Inaugural Bristol Kino Club a resounding success

Inaugural Bristol Kino Club a resounding success

Posted on: 01 Dec 2022

A new Bristol film club has launched it's first night - to a sold-out crowd and resounding success.


Bristol is a city oft-praised for its cultural focus and dedicated artistic community – and with cinemas like Watershed, The Cube, and Redfield Cinema (currently under threat from land developers), film is no exception.


That said, whilst Bristol has no lack of opportunities to watch the gems of cinema both old and new, there’s a lack of community and discussion in Bristol’s film spaces: enter, Bristol Kino Club.


Bristol Kino Club, brainchild of Hana Nour-Elmi, is a new kind of film club – where attendees can rediscover underrated gems of cinema history and then discuss them afterward with fellow audience members.



This week, BKC had their inaugural screening at the Cube Microplex – the 1996 film The Watermelon Woman. The film follows a fictionalised version of director Cheryl Dunye investigating the life of a 1930s black actor known only as “The Watermelon Woman”, and closely examines the protagonist’s intersectional identity as a black, queer woman.


Watermelon Woman is a film with cult appeal and a lot to say, but its name isn’t often on the lips of cinephiles – a key part of Bristol Kino Club’s mission. Nour-Elmi explained the choice, saying:


“We are especially interested in digging out films that aren’t traditionally screened – there are a lot of independent films that get a lot of recognition...we wanted to give a shout out to films that are just as important but aren’t given as much credit.”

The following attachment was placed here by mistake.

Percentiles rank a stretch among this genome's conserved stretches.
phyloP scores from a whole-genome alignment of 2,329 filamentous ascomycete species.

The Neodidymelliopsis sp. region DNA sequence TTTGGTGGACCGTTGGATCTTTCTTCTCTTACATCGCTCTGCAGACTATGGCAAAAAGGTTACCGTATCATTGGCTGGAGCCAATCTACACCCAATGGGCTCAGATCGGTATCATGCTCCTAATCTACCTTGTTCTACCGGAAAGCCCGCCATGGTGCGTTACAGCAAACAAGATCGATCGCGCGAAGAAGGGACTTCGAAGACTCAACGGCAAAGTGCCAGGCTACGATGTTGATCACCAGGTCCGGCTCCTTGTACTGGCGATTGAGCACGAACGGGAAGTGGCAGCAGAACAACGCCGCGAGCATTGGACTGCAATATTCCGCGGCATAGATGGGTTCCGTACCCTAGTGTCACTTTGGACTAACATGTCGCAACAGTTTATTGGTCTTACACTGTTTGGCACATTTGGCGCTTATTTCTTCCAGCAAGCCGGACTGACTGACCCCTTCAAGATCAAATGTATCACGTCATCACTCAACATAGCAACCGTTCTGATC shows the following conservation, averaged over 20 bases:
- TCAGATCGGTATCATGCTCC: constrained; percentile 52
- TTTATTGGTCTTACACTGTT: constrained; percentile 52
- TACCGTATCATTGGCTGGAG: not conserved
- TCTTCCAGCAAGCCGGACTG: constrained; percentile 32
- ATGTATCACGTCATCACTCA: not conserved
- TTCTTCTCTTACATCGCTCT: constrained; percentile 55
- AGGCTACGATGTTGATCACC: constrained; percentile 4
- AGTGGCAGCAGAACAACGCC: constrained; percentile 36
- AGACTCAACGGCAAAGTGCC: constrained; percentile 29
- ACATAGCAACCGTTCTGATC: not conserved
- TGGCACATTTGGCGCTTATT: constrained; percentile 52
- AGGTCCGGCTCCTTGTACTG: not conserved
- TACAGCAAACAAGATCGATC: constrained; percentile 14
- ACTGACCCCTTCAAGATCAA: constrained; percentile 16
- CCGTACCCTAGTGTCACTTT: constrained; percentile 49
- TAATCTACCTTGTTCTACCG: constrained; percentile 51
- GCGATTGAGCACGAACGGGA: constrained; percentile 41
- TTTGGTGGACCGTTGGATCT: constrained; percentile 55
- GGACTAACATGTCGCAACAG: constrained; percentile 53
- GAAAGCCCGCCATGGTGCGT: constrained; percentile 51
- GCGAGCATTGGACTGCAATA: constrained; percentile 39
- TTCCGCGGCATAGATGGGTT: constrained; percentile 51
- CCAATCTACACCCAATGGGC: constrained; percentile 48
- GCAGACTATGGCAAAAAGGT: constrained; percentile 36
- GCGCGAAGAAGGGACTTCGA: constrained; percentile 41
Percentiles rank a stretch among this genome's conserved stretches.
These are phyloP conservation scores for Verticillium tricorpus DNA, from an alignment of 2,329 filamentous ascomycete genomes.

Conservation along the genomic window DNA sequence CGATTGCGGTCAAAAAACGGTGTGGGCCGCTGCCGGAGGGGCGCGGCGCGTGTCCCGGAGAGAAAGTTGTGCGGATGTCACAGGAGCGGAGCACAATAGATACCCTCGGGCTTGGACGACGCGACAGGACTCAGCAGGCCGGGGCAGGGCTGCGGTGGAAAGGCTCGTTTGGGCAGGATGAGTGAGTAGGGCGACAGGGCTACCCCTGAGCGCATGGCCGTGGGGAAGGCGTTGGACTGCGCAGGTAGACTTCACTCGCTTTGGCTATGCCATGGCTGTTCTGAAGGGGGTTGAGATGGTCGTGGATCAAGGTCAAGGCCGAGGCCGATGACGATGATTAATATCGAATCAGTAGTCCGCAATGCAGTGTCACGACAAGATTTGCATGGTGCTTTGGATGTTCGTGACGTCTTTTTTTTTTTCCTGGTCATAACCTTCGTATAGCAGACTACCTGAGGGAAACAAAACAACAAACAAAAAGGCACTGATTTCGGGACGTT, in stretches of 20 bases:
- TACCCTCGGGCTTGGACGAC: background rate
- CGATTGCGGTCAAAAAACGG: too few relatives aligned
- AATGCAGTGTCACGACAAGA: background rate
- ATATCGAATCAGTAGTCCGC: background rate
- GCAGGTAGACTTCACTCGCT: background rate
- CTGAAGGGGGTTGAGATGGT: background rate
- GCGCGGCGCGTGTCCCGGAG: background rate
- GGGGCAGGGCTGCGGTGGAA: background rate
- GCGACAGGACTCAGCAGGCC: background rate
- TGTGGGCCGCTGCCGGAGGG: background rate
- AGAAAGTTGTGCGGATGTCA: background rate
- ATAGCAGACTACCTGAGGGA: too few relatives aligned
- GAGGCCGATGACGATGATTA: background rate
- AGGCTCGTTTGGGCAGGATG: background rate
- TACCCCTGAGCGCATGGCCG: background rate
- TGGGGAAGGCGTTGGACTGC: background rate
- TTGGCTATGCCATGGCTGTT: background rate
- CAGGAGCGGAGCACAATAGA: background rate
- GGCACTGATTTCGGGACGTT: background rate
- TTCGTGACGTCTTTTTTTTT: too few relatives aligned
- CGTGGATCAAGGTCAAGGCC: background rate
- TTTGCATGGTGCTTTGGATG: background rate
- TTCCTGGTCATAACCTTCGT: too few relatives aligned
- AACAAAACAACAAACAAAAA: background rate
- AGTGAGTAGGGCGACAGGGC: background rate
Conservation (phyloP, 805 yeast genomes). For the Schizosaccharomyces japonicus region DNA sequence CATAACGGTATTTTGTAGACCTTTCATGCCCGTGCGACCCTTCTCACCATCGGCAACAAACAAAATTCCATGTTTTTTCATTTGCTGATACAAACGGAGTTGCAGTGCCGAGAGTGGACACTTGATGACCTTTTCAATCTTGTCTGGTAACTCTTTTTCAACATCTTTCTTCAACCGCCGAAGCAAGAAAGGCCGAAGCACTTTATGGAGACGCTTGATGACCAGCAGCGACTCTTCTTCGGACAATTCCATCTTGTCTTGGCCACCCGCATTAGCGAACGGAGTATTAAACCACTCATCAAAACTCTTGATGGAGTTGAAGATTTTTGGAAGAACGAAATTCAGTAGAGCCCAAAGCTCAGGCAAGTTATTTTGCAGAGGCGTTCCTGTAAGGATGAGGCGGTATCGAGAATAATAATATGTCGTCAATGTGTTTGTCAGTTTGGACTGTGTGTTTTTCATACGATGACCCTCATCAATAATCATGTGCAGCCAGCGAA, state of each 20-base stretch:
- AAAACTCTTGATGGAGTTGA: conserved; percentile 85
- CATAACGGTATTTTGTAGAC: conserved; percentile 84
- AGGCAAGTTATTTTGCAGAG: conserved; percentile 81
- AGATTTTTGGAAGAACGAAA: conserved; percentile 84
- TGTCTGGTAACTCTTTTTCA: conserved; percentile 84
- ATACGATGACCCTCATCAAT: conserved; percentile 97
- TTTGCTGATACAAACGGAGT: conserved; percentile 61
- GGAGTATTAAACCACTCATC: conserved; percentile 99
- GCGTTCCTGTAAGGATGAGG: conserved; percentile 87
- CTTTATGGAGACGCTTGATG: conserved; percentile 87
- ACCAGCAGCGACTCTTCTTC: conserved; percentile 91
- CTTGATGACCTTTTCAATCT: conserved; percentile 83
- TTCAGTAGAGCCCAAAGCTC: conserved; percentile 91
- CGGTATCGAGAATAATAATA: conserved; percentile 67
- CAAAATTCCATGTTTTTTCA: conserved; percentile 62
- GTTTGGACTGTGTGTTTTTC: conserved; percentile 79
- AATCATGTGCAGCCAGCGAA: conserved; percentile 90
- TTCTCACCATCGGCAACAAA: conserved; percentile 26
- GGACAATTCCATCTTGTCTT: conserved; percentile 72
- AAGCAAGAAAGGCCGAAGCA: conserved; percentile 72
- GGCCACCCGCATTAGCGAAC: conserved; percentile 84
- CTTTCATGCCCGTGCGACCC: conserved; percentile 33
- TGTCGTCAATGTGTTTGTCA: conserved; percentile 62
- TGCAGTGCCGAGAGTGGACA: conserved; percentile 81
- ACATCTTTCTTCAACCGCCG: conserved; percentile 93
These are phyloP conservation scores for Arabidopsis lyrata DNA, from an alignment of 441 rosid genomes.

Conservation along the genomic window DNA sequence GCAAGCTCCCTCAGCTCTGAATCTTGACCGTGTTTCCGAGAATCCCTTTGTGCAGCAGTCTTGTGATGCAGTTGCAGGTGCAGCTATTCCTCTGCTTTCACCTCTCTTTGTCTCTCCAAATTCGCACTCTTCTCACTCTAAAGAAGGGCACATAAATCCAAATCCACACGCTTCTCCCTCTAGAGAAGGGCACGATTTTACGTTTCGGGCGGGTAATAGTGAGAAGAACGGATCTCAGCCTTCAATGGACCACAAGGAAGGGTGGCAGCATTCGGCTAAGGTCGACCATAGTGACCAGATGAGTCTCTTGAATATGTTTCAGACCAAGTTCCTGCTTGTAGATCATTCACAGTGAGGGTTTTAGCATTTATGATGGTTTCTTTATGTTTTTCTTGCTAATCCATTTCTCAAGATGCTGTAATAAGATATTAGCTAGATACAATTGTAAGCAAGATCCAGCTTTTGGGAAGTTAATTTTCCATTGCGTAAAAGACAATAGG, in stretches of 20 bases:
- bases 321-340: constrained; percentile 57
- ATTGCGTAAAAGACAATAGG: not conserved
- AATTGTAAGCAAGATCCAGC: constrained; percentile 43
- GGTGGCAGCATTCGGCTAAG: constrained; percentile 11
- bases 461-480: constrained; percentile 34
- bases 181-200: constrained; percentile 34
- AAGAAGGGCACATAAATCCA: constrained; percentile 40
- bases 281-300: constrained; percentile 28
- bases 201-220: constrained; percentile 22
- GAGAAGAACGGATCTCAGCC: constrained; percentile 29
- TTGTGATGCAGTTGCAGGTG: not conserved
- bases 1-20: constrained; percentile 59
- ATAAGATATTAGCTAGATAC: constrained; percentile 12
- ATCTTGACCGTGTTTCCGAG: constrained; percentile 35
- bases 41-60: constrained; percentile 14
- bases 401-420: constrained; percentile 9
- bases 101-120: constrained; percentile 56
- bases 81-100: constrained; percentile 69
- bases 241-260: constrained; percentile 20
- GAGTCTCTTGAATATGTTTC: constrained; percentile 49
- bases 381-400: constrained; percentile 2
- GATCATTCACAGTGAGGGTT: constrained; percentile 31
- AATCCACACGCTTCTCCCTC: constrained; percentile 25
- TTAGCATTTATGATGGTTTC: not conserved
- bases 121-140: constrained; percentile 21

Pictured: Hana Nour-Elmi, founder of Bristol Kino Club


On the night, The Cube quickly filled with the usual crowd – which is to say, a diverse mix of people from all walks of life. The event had sold out – no mean feat for a fledgling cinema club.


Visitors queued up for their pleasingly quaint ticket stubs, and made their way inside before a brief but impassioned introduction to the club and the film by Nour-Elmi.


The film itself was a good pick – fresh, odd, and bursting with personality, it ends on a thoughtful note – revealing the not entirely hidden twist that (and, spoilers for a 27-year-old film follow) the entire thing is a work of fiction, and there is no Watermelon Woman.



Bristol Kino Club, looking to spark discussion, end each showing with a question. Here, it was: “How do we honour truth when there are limits to what can be captured in a frame?”


Thoughtful stuff indeed, and a question the audience members seemed to set to discussing quickly and with fervour. Unfortunately, it struck me that people seemed to stay within their established social groups – perhaps something that will change with subsequent screenings.


All in all, the night was a rip-roaring success for the new cultural endeavour – leaving me looking forward to screenings further afield.


You can follow Bristol Kino Club on Facebook, Twitter and Instagram. You can find more of The Cube’s programme on their website.


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Patrick Bate

Patrick is a filmmaker with so much Bristol in his blood the white blood cells are graffiti'd. Educated at the Northern Film School in Leeds, he’s returned home to be a Videographer and Reviewer for 365Bristol and BARBI. When he’s not messing about with cameras, he enjoys playing guitar, spending far too much time on tabletop RPGs, and being an awful snob about cider. Have a look at his work here, or get in touch at